If Puntland claims on Sool and Sanaag territories on the basis of its blood-relation are reasonable; it should define its attitude towards the people whom their relatives are coexisting; are they casted from another planet? It is shame for Abdiwali, to engage his peace-loving people into the uncertainty of a brand-new, ethnicity-related hostility. He was thought to be as wise as any civilized academician, but the heat of internal politics could not fail to be a tortuous test. Far from being constructive, he started to inflame worn-out inter-clan animosities, by portraying the presence of Somaliland troops as an intrusion of Isak dynasty.

Previously, Abdillahi Yousuf had failed to adopt his Nazi-like pan-darodism advocacy, when lower juba Marehans of Kismayo refused to be dictated from Graroowe, and chose non clan-related  alliance with another group (Hawiye, eyr).  Whereas Ogadens conceded to be Ethiopian Somalis and recognized the international borders. So what make Abdiwali’s approach more reasonable? Is there a well-defined social topography that demarcates Harti-clans from their neighboring clans?

Whatever their clans,  Sool and Sanaag populations are interwoven society. They are ecologically compelled to live side by side, despite of their lineage diversity. The socio-economic structure of this area is non-urbanized, sparsely populated, where lives of its communities depend on sharing pasture and water. So the dissidence of Diaspora and certain office-holders in Garowe is not serving for the interest of their pastoral communities.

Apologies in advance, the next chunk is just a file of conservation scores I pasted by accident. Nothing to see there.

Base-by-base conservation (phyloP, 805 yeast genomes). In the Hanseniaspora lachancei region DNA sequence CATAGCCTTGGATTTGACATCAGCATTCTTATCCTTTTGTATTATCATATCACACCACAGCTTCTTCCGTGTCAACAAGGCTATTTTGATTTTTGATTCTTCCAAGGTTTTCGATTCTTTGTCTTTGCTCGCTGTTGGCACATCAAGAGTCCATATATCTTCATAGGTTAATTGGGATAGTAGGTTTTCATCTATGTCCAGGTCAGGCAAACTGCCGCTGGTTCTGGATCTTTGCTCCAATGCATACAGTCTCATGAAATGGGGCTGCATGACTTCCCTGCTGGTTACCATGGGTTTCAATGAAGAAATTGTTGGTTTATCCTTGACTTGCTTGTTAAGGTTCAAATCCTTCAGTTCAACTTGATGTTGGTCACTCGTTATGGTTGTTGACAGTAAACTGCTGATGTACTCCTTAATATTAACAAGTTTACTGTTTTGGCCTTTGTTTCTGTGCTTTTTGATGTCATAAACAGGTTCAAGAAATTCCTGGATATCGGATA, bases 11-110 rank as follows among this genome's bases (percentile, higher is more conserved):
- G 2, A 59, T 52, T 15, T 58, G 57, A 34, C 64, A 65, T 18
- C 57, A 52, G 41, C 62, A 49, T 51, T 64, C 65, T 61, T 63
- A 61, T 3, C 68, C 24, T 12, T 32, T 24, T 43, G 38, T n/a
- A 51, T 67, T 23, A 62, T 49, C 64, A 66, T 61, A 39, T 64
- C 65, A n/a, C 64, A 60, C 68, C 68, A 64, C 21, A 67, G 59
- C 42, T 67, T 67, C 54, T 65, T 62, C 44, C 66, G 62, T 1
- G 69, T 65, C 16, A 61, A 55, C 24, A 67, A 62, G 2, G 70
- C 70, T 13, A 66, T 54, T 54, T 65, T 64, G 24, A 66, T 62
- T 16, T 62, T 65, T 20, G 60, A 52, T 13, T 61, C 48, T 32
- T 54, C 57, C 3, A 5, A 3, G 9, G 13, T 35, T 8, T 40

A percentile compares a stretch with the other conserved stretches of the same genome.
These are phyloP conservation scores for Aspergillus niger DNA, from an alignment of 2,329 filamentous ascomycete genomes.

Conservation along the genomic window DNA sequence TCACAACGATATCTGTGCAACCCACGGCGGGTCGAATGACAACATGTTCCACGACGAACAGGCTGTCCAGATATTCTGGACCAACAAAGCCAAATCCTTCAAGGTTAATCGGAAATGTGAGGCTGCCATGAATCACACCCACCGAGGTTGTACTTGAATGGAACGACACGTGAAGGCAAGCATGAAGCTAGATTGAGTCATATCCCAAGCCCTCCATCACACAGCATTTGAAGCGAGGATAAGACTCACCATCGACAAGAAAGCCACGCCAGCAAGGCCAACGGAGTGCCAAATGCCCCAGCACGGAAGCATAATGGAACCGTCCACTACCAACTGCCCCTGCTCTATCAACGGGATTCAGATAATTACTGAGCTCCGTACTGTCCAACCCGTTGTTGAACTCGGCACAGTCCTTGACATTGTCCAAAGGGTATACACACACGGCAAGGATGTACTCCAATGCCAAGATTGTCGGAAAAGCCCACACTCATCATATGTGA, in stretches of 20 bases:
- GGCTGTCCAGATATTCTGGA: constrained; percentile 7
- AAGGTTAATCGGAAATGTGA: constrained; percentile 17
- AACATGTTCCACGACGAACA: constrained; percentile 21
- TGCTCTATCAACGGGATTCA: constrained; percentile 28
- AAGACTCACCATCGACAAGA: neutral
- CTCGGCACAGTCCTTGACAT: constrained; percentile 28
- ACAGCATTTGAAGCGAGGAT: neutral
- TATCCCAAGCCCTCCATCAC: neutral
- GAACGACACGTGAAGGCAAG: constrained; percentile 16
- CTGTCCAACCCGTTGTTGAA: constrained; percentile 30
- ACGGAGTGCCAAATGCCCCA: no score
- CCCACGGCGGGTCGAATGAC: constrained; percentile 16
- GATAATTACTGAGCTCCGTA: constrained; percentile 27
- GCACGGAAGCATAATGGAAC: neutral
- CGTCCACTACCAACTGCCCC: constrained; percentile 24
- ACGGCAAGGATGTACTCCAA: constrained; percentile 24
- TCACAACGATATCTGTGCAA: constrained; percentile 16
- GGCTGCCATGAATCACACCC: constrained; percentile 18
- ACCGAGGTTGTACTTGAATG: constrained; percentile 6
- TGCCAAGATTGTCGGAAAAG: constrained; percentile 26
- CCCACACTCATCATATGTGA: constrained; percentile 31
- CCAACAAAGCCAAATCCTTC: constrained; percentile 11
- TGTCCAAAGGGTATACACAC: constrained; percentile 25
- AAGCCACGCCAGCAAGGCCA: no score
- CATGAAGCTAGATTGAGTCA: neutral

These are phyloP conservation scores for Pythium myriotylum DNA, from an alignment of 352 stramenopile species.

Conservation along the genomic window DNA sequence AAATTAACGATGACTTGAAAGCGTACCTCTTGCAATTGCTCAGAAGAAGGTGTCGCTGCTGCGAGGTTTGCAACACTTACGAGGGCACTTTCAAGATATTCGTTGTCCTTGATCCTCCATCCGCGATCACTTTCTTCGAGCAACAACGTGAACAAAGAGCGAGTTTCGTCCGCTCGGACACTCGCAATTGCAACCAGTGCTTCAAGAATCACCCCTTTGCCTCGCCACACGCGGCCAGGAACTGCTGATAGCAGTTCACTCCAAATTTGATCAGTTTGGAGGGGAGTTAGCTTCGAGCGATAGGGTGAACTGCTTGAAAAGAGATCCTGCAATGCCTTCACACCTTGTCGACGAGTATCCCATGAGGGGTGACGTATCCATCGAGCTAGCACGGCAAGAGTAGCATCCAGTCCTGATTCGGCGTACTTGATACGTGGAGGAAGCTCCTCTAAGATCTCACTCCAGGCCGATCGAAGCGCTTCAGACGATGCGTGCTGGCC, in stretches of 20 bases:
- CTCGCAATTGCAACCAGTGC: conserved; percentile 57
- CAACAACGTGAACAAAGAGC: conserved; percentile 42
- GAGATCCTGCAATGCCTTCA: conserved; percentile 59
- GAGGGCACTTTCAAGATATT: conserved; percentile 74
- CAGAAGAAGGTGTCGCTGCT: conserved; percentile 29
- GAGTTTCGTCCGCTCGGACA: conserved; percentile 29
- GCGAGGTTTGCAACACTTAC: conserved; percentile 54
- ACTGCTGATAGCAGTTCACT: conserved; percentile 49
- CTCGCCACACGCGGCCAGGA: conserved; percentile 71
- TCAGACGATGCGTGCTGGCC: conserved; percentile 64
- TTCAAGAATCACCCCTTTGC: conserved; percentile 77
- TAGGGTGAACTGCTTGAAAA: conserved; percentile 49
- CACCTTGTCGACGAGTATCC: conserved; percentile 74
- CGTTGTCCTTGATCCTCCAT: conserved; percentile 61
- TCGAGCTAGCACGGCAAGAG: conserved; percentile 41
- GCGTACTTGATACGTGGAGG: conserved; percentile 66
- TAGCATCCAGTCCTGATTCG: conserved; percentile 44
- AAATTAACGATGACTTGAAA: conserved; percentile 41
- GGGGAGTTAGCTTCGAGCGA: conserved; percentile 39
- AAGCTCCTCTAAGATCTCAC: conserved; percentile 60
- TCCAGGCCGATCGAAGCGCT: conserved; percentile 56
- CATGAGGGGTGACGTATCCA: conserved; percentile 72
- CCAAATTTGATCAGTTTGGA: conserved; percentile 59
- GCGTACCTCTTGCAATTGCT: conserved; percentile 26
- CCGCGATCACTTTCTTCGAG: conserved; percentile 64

Yes, there are many things that are wrong in the make-up of Somaliland’s political structure. And I believe that wrongs cannot be righted by those who hang-out in Garoowe, but by those whom the life and the development of their constituency is concerned. Although Somaliland is not a politically repressive or restricted environment, it has to do more to demonstrate its willingness to actually respond to the political grievances of Sool and Sanaag people.

There should be more openness and flexibility from the part of the government, whenever the question of what the future of Somaliland’s statehood holds for non-isaks, is on the table. Thanks to intellectuals like Ali Khalif, Ahmed Samatar and Hagle-tosiye who shared the conviction that says ‘Sool and Awdal should not treat themselves as the guests that wait to be served, but they should stand to the ‘heat of the political kitchen’.

By advocate Mohamed Ahmed Abdi Ba’alul
Tel 063 44 88011